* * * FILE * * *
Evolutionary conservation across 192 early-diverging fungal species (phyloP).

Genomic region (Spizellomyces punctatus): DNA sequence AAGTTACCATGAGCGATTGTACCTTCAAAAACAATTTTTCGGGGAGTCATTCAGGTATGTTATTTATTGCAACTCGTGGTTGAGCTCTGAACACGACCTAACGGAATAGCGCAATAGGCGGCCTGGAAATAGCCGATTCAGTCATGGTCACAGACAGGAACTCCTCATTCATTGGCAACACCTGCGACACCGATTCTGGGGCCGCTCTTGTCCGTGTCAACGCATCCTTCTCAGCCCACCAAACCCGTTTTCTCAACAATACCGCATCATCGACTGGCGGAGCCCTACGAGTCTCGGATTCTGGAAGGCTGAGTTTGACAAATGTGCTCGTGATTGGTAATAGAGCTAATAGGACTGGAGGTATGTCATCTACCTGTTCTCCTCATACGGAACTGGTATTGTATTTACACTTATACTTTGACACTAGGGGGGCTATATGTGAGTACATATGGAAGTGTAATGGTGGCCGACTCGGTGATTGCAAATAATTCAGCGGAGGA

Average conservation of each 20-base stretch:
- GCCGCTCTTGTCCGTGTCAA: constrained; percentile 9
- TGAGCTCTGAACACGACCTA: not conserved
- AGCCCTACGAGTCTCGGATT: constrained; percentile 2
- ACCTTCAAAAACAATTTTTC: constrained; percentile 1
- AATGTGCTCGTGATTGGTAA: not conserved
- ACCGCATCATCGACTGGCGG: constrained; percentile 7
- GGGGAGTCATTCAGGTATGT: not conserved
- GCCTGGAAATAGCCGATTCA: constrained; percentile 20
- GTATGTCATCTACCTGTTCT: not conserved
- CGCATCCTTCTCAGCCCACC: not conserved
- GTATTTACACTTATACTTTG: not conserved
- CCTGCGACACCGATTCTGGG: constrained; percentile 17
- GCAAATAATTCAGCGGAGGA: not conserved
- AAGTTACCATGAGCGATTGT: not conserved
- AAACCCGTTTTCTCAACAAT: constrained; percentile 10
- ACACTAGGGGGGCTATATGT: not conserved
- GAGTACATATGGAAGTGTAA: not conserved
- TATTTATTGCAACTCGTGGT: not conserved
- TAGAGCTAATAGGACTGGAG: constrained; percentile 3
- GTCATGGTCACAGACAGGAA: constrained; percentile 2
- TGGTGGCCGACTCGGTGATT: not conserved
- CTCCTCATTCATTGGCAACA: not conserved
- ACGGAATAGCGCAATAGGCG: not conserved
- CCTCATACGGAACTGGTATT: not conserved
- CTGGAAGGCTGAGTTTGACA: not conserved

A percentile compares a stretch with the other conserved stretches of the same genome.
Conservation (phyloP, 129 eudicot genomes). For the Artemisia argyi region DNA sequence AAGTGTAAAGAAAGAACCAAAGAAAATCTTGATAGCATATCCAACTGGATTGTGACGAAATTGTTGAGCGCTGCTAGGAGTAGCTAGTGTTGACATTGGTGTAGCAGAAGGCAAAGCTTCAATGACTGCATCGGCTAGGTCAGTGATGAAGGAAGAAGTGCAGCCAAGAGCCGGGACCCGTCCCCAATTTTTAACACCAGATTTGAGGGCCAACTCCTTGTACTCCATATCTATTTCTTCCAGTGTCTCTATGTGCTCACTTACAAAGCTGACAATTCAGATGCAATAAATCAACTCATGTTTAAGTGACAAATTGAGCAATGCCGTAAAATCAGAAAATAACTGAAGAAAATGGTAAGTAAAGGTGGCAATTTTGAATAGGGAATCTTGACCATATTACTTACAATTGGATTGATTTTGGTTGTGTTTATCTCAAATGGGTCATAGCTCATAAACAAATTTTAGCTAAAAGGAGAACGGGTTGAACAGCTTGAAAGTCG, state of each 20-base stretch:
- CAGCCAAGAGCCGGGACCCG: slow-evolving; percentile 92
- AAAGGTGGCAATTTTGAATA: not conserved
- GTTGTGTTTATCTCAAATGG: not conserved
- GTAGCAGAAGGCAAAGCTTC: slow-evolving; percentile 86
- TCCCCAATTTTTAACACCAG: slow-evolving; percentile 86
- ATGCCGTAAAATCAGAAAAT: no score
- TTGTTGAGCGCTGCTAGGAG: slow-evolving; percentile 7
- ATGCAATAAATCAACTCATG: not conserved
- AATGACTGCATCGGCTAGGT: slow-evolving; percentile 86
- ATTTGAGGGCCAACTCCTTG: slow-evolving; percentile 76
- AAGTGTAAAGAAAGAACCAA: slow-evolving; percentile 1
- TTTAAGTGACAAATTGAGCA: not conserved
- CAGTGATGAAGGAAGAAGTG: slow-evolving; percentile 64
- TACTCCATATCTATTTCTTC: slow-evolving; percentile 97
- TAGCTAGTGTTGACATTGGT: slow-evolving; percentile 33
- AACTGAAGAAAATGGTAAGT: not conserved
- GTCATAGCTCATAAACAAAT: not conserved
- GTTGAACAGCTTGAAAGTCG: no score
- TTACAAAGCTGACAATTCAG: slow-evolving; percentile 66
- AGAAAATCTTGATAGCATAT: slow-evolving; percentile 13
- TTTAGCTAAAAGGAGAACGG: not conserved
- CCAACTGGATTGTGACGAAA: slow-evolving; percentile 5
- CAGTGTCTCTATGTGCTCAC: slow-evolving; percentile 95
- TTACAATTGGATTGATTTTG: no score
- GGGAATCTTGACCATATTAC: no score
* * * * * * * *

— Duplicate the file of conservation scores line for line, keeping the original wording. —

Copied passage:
Evolutionary conservation across 192 early-diverging fungal species (phyloP).

Genomic region (Spizellomyces punctatus): DNA sequence AAGTTACCATGAGCGATTGTACCTTCAAAAACAATTTTTCGGGGAGTCATTCAGGTATGTTATTTATTGCAACTCGTGGTTGAGCTCTGAACACGACCTAACGGAATAGCGCAATAGGCGGCCTGGAAATAGCCGATTCAGTCATGGTCACAGACAGGAACTCCTCATTCATTGGCAACACCTGCGACACCGATTCTGGGGCCGCTCTTGTCCGTGTCAACGCATCCTTCTCAGCCCACCAAACCCGTTTTCTCAACAATACCGCATCATCGACTGGCGGAGCCCTACGAGTCTCGGATTCTGGAAGGCTGAGTTTGACAAATGTGCTCGTGATTGGTAATAGAGCTAATAGGACTGGAGGTATGTCATCTACCTGTTCTCCTCATACGGAACTGGTATTGTATTTACACTTATACTTTGACACTAGGGGGGCTATATGTGAGTACATATGGAAGTGTAATGGTGGCCGACTCGGTGATTGCAAATAATTCAGCGGAGGA

Average conservation of each 20-base stretch:
- GCCGCTCTTGTCCGTGTCAA: constrained; percentile 9
- TGAGCTCTGAACACGACCTA: not conserved
- AGCCCTACGAGTCTCGGATT: constrained; percentile 2
- ACCTTCAAAAACAATTTTTC: constrained; percentile 1
- AATGTGCTCGTGATTGGTAA: not conserved
- ACCGCATCATCGACTGGCGG: constrained; percentile 7
- GGGGAGTCATTCAGGTATGT: not conserved
- GCCTGGAAATAGCCGATTCA: constrained; percentile 20
- GTATGTCATCTACCTGTTCT: not conserved
- CGCATCCTTCTCAGCCCACC: not conserved
- GTATTTACACTTATACTTTG: not conserved
- CCTGCGACACCGATTCTGGG: constrained; percentile 17
- GCAAATAATTCAGCGGAGGA: not conserved
- AAGTTACCATGAGCGATTGT: not conserved
- AAACCCGTTTTCTCAACAAT: constrained; percentile 10
- ACACTAGGGGGGCTATATGT: not conserved
- GAGTACATATGGAAGTGTAA: not conserved
- TATTTATTGCAACTCGTGGT: not conserved
- TAGAGCTAATAGGACTGGAG: constrained; percentile 3
- GTCATGGTCACAGACAGGAA: constrained; percentile 2
- TGGTGGCCGACTCGGTGATT: not conserved
- CTCCTCATTCATTGGCAACA: not conserved
- ACGGAATAGCGCAATAGGCG: not conserved
- CCTCATACGGAACTGGTATT: not conserved
- CTGGAAGGCTGAGTTTGACA: not conserved

A percentile compares a stretch with the other conserved stretches of the same genome.
Conservation (phyloP, 129 eudicot genomes). For the Artemisia argyi region DNA sequence AAGTGTAAAGAAAGAACCAAAGAAAATCTTGATAGCATATCCAACTGGATTGTGACGAAATTGTTGAGCGCTGCTAGGAGTAGCTAGTGTTGACATTGGTGTAGCAGAAGGCAAAGCTTCAATGACTGCATCGGCTAGGTCAGTGATGAAGGAAGAAGTGCAGCCAAGAGCCGGGACCCGTCCCCAATTTTTAACACCAGATTTGAGGGCCAACTCCTTGTACTCCATATCTATTTCTTCCAGTGTCTCTATGTGCTCACTTACAAAGCTGACAATTCAGATGCAATAAATCAACTCATGTTTAAGTGACAAATTGAGCAATGCCGTAAAATCAGAAAATAACTGAAGAAAATGGTAAGTAAAGGTGGCAATTTTGAATAGGGAATCTTGACCATATTACTTACAATTGGATTGATTTTGGTTGTGTTTATCTCAAATGGGTCATAGCTCATAAACAAATTTTAGCTAAAAGGAGAACGGGTTGAACAGCTTGAAAGTCG, state of each 20-base stretch:
- CAGCCAAGAGCCGGGACCCG: slow-evolving; percentile 92
- AAAGGTGGCAATTTTGAATA: not conserved
- GTTGTGTTTATCTCAAATGG: not conserved
- GTAGCAGAAGGCAAAGCTTC: slow-evolving; percentile 86
- TCCCCAATTTTTAACACCAG: slow-evolving; percentile 86
- ATGCCGTAAAATCAGAAAAT: no score
- TTGTTGAGCGCTGCTAGGAG: slow-evolving; percentile 7
- ATGCAATAAATCAACTCATG: not conserved
- AATGACTGCATCGGCTAGGT: slow-evolving; percentile 86
- ATTTGAGGGCCAACTCCTTG: slow-evolving; percentile 76
- AAGTGTAAAGAAAGAACCAA: slow-evolving; percentile 1
- TTTAAGTGACAAATTGAGCA: not conserved
- CAGTGATGAAGGAAGAAGTG: slow-evolving; percentile 64
- TACTCCATATCTATTTCTTC: slow-evolving; percentile 97
- TAGCTAGTGTTGACATTGGT: slow-evolving; percentile 33
- AACTGAAGAAAATGGTAAGT: not conserved
- GTCATAGCTCATAAACAAAT: not conserved
- GTTGAACAGCTTGAAAGTCG: no score
- TTACAAAGCTGACAATTCAG: slow-evolving; percentile 66
- AGAAAATCTTGATAGCATAT: slow-evolving; percentile 13
- TTTAGCTAAAAGGAGAACGG: not conserved
- CCAACTGGATTGTGACGAAA: slow-evolving; percentile 5
- CAGTGTCTCTATGTGCTCAC: slow-evolving; percentile 95
- TTACAATTGGATTGATTTTG: no score
- GGGAATCTTGACCATATTAC: no score